As with many issues separated parenting exacerbates many of these inconveniences. For separated parents, a snow day means additional questions such as which parent is in charge and who is responsible for snow removal at a shared property. For parents who have chosen litigation to resolve their divorce, these disagreements could mean additional attorney's fees or court dates. By contrast, all of these challenges are minimized when parents work together, as they are are encouraged to do by any settlement process that prioritizes self-determination.
Mediation and Collaborative Divorce help parties deal with the unexpected on their own by setting communication as the first choice, before fighting. Even for parents who were not able to settle their case in mediation, if they tried mediation first then they set a precedent that they would try to work it out themselves before going to court. One study, which we've written about before, showed the dramatic results that just trying mediation had on parental relationships with their children.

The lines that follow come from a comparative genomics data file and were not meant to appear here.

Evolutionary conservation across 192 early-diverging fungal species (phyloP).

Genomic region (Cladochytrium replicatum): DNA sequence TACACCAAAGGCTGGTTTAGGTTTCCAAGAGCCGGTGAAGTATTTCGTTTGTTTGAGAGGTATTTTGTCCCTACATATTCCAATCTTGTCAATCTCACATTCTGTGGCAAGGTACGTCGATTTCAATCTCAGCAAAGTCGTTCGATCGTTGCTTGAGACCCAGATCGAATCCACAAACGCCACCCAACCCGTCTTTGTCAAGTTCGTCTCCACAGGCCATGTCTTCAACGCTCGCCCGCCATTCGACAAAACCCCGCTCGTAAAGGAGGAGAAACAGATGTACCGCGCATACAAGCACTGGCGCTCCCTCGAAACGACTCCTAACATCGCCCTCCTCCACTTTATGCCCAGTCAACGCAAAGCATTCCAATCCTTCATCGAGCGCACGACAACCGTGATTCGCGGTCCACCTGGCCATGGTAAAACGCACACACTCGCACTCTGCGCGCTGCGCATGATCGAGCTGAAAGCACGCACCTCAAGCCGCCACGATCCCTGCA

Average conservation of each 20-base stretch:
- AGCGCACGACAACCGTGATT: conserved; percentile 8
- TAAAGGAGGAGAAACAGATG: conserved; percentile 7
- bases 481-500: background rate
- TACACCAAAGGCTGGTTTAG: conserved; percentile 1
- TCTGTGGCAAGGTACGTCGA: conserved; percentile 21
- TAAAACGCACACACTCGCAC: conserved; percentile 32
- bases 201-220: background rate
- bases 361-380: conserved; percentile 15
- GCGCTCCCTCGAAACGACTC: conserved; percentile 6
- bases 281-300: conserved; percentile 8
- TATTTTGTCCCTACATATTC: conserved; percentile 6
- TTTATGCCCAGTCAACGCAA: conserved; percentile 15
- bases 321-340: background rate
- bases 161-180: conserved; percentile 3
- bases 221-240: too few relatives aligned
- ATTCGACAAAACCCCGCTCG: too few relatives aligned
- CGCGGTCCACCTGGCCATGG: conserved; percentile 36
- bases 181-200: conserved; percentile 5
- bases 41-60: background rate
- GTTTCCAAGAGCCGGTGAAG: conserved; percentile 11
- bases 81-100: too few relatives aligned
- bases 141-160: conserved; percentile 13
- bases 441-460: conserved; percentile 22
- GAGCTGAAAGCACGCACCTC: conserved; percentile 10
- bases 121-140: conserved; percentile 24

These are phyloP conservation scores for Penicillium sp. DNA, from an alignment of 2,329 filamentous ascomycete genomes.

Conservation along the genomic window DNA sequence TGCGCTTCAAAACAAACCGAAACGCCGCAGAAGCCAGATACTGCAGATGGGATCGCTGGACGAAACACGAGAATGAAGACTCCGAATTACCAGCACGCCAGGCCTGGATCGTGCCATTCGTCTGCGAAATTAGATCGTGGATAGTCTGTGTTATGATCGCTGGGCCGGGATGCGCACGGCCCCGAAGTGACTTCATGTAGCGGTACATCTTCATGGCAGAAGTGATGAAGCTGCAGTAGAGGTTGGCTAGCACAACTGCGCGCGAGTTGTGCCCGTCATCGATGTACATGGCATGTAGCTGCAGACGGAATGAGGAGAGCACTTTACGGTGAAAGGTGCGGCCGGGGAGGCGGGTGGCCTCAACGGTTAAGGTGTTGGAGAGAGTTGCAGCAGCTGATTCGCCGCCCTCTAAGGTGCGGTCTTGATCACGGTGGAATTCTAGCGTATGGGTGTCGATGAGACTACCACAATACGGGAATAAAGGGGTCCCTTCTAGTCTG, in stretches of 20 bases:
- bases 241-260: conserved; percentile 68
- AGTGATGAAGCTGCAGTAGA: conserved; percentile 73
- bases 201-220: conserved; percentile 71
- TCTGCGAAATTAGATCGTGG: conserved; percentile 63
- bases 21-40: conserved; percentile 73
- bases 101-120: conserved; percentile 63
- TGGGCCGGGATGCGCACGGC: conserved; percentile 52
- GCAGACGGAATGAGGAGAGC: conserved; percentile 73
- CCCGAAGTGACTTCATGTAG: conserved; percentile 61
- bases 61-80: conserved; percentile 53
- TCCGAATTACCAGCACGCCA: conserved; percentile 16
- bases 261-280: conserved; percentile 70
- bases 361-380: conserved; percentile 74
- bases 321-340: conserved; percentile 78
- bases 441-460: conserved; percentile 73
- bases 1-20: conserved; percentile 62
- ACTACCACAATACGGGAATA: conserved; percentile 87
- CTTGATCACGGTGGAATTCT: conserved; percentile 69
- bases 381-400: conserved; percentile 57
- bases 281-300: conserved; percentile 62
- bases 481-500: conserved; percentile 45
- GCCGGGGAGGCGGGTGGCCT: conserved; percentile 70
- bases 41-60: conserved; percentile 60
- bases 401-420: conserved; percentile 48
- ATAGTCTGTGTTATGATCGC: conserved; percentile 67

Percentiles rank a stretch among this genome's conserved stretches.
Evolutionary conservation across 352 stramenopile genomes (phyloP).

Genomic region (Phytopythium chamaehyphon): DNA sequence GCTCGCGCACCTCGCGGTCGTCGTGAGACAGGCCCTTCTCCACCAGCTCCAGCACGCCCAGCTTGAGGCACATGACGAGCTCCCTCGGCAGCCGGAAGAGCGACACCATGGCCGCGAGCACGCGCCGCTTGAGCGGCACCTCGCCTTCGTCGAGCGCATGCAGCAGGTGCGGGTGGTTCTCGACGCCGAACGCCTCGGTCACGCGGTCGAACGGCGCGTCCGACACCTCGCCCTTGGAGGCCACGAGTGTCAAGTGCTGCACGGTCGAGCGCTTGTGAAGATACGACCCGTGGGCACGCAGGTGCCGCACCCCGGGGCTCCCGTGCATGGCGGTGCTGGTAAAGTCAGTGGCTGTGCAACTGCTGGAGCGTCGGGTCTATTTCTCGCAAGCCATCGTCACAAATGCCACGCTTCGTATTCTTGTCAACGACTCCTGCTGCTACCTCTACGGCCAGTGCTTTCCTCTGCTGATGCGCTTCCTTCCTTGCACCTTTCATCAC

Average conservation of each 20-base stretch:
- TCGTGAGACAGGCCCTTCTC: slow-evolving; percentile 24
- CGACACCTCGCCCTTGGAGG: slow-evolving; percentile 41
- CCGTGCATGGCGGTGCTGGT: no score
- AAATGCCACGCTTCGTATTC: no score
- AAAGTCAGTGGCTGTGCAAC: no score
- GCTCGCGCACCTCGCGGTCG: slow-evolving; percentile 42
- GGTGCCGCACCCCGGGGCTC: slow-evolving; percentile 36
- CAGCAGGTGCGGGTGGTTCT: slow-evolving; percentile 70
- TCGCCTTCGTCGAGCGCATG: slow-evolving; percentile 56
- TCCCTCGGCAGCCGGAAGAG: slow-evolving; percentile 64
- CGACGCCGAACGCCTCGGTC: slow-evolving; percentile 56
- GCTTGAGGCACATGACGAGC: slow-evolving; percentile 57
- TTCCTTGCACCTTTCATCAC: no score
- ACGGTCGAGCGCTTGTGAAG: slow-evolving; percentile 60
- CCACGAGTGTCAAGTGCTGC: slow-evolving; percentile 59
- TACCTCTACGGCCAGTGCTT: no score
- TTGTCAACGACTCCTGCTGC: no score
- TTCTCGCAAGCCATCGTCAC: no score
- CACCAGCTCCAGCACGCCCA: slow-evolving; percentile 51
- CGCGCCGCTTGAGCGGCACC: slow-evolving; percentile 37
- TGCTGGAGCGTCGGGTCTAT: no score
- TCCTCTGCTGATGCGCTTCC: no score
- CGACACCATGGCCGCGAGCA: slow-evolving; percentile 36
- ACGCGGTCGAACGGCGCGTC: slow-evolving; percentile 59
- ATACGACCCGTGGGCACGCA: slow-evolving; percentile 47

Going to court to resolve parenting disputes can be appropriate when one parent or the children need protection, but in cases where parents are simply unable to agree going to court, sets a precedent that all disputes should be handled by attorneys. That's not only expensive, it takes away control from the parents to determine themselves what is best for their children. There is even a contrast between the practical issues of scheduling when choosing court over mediation: during today's storm (2/2/2015) the trial court decided to stay open despite all local school systems closing. Mediation let's you choose your own schedule and timing, but if you choose litigation your schedule is now controlled by a bureaucracy which is always a frustrating experience.
If you want to learn more about the advantages of mediation, contact one of the mediators at our firm. We can't make it stop snowing, but maybe we can help make your next snow day a little less stressful.